The depreciation that comes as soon as you drive a new car off the lot can be staggering. To avoid this, many savvy shoppers buy gently used vehicles – cars and trucks that are about a year old. Often sold as dealer demos, these autos can be a very good deal for shoppers.

We analyzed the data from over 14 million car sales, to find the top 20 lightly used cars for families who want the best bargain.

Family vehicles were split into two categories: sedans and crossover-SUVs/minivans. Our lists only include vehicles that received a 4- or 5-Star safety rating from the National Highway Traffic Safety Administration, and have child safety locks and safety seat anchors. We ranked the results by price difference between average list prices of new and used vehicle sales.

Top 10 Lightly Used Family Sedan Bargains

Make Model Avg Price New Avg Price Used % Price Difference New to Used
Lincoln MKS $46,502 $30,463 -34.5%
Volvo S60 $41,248 $27,044 -34.4%
Lincoln MKZ/MKZ Hybrid $41,913 $27,736 -33.8%
Cadillac ATS $41,982 $28,631 -31.8%
Buick Regal $32,422 $22,305 -31.2%
Kia Optima Hybrid $28,627 $19,784 -30.9%
Cadillac CTS $53,688 $37,298 -30.5%
Cadillac XTS $54,119 $37,605 -30.5%
Chrysler 200 $25,106 $17,517 -30.2%
Buick LaCrosse $38,120 $26,690 -30.0%

 

In sedans, the top five are all luxury cars, and premium brands make up the bulk of the top ten list. Given the faster early depreciation of luxury cars on the whole, this is not a surprise.

Topping our list are the Lincoln MKS and Volvo S60, which have a price difference from new to 1-year-used of 34.5 and 34.4 percent, respectively. This means that the average purchase price of the MKS averaged $46,502, but as a 1-year-old purchase, it’s priced at just $30,463 (average).

For fans of the Lincoln brand, the MKZ and its Hybrid option rank third on our list with an average price drop of 33.8 percent. The Cadillac ATS and Buick Regal finish off the top five with 31.8 and 31.2 percent drops respectively.

Several high-MPG vehicles made the top 10 list of sedans ranked by price drop. The Volvo S60 and Chrysler 200 are rated at 29 and 28 mpg highway, respectively and the Lincoln MKZ Hybrid is rated at 40 mpg highway.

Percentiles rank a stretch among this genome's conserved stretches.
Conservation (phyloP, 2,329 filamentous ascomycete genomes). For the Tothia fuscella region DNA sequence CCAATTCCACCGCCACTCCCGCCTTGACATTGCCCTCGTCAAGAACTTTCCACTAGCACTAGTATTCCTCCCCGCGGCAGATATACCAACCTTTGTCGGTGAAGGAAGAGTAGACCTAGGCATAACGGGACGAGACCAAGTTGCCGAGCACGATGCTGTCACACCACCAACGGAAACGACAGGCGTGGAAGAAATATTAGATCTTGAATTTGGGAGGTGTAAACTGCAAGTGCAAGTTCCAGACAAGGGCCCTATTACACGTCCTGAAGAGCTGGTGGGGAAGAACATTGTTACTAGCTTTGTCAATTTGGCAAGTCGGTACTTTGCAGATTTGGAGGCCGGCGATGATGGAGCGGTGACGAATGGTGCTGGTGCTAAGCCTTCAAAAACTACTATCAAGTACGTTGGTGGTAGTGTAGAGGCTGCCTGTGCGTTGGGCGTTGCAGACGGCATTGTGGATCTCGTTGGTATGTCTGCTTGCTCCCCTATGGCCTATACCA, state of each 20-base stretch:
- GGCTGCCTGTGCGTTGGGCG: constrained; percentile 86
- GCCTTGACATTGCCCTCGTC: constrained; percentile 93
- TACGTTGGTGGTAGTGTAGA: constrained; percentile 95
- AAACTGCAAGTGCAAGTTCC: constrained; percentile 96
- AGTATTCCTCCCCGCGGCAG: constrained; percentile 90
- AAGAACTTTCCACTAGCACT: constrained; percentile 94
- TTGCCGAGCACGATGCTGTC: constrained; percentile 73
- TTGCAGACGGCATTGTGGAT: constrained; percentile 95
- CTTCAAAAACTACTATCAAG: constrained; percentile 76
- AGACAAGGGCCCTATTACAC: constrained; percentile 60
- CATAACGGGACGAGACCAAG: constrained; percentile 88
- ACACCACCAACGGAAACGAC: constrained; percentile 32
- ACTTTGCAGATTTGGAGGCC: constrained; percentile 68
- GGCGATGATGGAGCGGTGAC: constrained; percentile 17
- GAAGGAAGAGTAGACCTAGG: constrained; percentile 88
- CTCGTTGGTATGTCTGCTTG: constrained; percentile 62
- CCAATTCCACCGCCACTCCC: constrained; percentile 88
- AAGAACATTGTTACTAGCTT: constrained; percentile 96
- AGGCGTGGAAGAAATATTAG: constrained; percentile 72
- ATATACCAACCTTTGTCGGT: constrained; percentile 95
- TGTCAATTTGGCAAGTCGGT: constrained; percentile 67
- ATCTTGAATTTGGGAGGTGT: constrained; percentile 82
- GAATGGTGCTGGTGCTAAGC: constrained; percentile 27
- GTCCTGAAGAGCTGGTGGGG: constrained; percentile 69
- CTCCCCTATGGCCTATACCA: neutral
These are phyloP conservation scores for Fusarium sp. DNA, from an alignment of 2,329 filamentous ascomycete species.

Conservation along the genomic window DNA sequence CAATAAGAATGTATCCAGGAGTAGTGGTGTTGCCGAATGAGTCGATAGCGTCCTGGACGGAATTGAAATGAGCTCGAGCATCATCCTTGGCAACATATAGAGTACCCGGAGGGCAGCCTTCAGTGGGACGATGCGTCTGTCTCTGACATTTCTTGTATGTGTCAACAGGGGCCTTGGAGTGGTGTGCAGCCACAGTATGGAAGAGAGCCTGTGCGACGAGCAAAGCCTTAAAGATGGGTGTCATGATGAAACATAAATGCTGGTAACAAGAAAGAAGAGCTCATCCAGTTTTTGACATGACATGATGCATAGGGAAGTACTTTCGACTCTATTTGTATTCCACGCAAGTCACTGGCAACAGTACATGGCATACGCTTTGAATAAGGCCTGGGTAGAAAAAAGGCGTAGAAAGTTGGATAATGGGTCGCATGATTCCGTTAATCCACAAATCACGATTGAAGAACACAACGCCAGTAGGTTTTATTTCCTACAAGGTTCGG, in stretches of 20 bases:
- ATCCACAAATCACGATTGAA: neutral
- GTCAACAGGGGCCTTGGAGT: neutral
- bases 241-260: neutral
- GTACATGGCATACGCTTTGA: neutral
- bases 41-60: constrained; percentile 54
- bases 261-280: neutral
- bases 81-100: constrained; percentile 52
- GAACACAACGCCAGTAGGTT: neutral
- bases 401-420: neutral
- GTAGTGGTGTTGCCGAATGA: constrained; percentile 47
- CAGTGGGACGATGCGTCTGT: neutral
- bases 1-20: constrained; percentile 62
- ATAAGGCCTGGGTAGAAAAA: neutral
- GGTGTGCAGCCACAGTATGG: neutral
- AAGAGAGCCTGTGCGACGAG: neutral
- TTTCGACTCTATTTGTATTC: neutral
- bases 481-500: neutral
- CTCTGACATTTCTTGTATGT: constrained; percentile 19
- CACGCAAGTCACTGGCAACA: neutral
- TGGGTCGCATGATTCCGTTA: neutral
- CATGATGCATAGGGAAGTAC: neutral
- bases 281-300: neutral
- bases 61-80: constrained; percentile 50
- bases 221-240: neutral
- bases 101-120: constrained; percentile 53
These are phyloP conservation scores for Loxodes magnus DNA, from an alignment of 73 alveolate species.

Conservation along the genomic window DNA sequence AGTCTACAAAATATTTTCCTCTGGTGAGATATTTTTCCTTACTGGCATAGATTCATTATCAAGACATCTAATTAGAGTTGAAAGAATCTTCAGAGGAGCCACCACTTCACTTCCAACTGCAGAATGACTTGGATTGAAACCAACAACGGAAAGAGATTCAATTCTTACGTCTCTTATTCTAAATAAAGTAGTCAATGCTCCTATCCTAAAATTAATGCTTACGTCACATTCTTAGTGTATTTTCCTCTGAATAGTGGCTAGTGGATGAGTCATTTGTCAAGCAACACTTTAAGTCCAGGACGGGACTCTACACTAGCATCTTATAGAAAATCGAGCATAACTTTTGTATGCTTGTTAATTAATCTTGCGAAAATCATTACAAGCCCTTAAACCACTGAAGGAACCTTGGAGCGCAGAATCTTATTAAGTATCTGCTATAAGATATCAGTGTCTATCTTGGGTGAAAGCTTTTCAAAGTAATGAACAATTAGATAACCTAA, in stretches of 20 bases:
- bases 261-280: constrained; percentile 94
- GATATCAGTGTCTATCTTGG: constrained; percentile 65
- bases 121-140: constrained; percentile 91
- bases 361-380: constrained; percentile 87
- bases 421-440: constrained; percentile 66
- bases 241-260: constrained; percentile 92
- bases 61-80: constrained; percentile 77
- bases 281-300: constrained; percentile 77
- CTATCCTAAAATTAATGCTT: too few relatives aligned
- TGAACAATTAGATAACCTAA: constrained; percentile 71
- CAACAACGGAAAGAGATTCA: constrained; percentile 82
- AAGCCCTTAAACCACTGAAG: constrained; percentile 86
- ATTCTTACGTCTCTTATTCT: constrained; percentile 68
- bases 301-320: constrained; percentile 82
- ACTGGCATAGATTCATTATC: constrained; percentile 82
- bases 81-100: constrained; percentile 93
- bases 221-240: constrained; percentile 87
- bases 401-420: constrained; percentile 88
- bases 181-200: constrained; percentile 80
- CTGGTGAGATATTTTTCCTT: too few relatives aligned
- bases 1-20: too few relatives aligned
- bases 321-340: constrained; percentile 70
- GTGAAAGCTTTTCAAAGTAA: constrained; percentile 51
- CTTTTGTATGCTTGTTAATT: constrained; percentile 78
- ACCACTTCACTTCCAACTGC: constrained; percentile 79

Top 10 Lightly Used SUV/Minivan Bargains

Make Model Avg Price New Avg Price Used % Price Difference New to Used
Lincoln MKX $49,483 $34,465 -30.3%
Kia Sorento $31,653 $23,262 -26.5%
Ford Expedition EL $61,172 $46,057 -24.7%
Nissan Murano $37,772 $28,571 -24.4%
Ford Expedition $56,295 $42,843 -23.9%
Hyundai Tucson $27,424 $20,879 -23.9%
Mazda CX-9 $36,676 $28,182 -23.2%
Hyundai Santa Fe Sport $30,105 $23,305 -22.6%
Kia Sedona $32,530 $22,882 -29.7%
BMW X3 $49,937 $38,989 -21.9%

 

The Lincoln MKX ranks first on the SUV/Minivan top 10 list, with a 30.3 percent price drop after one year. The average purchase price as a new vehicle had the Lincoln MKX selling at $49,483, but a year later selling at just $34,465. The MKX is the only luxury vehicle on the list of top family SUVs and minivans to buy lightly used.

The Kia Sorento ranks second with a 26.5 percent price drop, followed by the Ford Expedition EL (24.7%), the Nissan Murano (24.4%) and the Ford Expedition (23.9%).

The 1-year price drop is smaller among crossover-SUVs, which may be because crossovers tend to hold their resale value fairly well. Interestingly, nearly all of the crossover-SUVs on the top 10 list have higher than average MPG ratings compared with the overall market (22 mpg), including the top-rated Kia Sorento, Nissan Murano and Hyundai Tucson.

For extra passenger capacity, the best used family cars include some large crossover-SUVs such as the extended wheelbase Ford Expedition EL and the standard Ford Expedition, as well as the Mazda CX-9.

Methodology

 

iSeeCars.com analyzed over 14 million cars sold between August 1, 2015 and July 31, 2016. For the price analysis, new cars were from model years 2015 and 2016. Lightly or 1-year-old used cars were defined as cars from the 2014-2015 model years with mileage within 20 percent of 13,476, the average annual miles traveled in the U.S., according to the Department of Transportation. Models with fewer than 250 new and 250 used cars sold were excluded from the analysis. The average asking price of the 1-year-old used cars were compared to those of new cars from the same model. The difference in price for each car was expressed as a percentage of the new model average price. Only models which had 4- or 5-Star safety ratings from the National Highway Traffic Safety Administration (NHTSA) and which had child safety locks and child seat anchors as standard features as of the 2015 model year were included for further analysis. MPG and interior volumes reported come from the dimensions of the 2015 model year.

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